Horse Riding Equipment TermsConditions for riding equipment
When you are new to the horse business, you may have the feeling that you need to study a whole new horse riding style just to get an idea of what is going on in your class. Horsemen sometimes tend to overlook the fact that not everyone knows the terms of riding. Luckily, this short tutorial on riding conditions brings you a little bit nearer to mastering the riders' languages.
When you start riding classes, this is a vocabulary you can be sure of. "Gangarten " is the word used to describe how the horse moves. Naturally, the horse's pace is often debated in terms of the number of strokes or steps the horse makes. When you first heard someone say, "Your horse isn't balanced," you'll probably be totally puzzled, after all, your horse is still there, right?
If one hears "balance" in the horse kingdom, it has more to do with the way the horse walks. Sometimes a horse tends to put more strain on its front hand or has become accustomed to leans to the right or to the right, which upsets its equilibrium in movement.
"Is the name for the clues you give your horse with your own physical structure in order to be able to interact with it. Zipper: Jack is the equipment the horse carries when you ride. Frequent turning points are tacks and tacks, but there are hundred of turning points in the horse-life.
Side work is the concept used to describe a movement in which the horse with certain parts of the human anatomy move laterally. There are different circle dimensions in meters: 8m, 10m, 15m and 20m. It is used when the horse is working correctly from the hindquarters.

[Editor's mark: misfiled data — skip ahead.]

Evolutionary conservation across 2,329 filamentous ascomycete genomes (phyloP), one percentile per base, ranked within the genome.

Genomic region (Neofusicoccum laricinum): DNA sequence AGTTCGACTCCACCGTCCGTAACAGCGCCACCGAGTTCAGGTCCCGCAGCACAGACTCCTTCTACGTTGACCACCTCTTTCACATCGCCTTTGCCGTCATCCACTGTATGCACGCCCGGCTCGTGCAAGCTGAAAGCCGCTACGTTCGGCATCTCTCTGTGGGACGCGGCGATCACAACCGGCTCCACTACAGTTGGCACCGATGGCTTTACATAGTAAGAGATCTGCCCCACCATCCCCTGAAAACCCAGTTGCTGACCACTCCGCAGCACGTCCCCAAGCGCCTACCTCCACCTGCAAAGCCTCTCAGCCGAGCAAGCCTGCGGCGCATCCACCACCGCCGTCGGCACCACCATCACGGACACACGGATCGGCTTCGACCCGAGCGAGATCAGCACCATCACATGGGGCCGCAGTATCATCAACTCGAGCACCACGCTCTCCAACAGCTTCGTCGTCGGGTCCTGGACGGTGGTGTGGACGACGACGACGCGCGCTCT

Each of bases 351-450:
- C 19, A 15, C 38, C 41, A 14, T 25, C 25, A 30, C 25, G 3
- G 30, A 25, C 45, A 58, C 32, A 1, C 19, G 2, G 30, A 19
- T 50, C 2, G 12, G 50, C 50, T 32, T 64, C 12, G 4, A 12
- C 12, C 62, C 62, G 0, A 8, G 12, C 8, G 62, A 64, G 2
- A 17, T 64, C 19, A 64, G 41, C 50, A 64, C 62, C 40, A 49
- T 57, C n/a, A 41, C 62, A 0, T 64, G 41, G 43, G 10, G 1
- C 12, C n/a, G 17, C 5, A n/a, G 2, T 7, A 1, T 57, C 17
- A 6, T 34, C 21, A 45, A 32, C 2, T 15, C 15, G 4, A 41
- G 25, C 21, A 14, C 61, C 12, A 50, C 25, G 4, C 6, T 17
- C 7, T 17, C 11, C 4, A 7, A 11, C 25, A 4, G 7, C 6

The horse seems to bend his throat while the centre of gravity is on the hindquarters. Opposite of on the denture, over the denture means that the horse's nostrils protrude and that it does not work correctly from behind. Extremely gifted creatures, the horse can basically "change gears" within its corridors.
Work, average and expanded are terms that do not describe the horse's pace, but the length of its steps. Sit: When you listen to "Sit", it means the part of your torso that is seated in the nut. This is a popular phrase you might learn during a lesson: your "lower leg" is the part of your legs that begins under your knuckle and ends at your ankles.
Haste: When someone says that a horse "rushes", he means that the horse does not intervene from behind and moves too fast. Passage " is the word used when you are changing the gait, e.g. the passage from step to trot is a passage upwards.